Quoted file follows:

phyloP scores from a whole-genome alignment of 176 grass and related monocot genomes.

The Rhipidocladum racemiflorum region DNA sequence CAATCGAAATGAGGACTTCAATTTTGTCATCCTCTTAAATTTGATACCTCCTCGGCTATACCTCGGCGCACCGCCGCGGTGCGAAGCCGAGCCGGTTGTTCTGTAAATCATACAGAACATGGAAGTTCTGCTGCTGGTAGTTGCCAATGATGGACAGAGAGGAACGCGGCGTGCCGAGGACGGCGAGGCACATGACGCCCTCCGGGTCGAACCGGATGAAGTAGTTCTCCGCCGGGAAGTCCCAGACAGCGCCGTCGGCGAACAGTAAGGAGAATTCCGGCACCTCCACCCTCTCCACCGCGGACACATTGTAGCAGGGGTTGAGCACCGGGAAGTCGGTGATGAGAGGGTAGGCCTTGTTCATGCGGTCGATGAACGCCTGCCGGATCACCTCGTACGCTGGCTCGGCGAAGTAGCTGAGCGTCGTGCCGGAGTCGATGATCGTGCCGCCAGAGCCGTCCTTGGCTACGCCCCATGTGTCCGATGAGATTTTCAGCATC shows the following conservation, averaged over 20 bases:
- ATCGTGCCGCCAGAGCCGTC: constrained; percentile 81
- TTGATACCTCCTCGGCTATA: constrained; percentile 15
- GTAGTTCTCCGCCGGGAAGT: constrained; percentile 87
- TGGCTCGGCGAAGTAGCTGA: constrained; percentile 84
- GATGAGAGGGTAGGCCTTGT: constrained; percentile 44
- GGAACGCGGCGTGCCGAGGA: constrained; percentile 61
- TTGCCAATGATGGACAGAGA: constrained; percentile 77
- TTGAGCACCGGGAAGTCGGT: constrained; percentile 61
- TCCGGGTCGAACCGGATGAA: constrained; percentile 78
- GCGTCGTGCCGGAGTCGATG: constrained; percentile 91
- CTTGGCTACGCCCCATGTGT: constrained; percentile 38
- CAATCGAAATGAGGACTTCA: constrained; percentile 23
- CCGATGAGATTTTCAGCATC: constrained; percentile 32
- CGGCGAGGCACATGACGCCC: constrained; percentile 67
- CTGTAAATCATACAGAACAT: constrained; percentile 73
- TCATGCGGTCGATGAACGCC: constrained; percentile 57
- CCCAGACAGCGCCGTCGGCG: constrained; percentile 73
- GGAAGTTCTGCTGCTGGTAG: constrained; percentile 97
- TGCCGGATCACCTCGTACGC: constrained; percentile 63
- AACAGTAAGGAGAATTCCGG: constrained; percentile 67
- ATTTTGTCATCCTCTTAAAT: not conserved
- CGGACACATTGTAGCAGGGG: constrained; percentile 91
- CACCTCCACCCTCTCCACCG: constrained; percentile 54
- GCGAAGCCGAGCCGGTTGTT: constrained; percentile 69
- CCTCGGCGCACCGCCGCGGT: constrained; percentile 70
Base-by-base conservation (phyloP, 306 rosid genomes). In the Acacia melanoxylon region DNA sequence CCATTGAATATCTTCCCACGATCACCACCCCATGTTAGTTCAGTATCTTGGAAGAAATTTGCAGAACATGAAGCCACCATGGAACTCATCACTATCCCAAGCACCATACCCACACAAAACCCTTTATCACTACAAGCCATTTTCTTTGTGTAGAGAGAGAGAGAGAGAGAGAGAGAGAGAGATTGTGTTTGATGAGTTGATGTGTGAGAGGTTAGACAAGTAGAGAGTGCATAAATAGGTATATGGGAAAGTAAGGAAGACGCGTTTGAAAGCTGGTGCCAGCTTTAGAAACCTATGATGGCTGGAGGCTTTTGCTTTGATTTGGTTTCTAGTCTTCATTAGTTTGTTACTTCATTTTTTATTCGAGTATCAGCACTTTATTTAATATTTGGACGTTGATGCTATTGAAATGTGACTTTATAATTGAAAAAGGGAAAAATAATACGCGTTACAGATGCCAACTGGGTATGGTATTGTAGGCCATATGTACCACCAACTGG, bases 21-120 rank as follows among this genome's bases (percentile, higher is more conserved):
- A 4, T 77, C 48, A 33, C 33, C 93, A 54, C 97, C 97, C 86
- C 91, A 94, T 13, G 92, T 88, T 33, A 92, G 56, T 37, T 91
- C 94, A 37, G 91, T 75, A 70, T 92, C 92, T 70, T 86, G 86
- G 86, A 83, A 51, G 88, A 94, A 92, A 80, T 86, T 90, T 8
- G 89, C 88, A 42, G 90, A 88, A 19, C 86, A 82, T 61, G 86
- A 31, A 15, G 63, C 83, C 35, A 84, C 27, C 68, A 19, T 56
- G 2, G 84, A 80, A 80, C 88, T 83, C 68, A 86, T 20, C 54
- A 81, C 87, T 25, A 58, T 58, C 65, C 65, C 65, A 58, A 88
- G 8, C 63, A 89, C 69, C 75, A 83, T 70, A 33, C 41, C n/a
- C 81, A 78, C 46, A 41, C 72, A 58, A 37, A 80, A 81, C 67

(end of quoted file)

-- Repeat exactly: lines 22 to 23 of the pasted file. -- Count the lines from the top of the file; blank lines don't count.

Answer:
- AACAGTAAGGAGAATTCCGG: constrained; percentile 67
- ATTTTGTCATCCTCTTAAAT: not conserved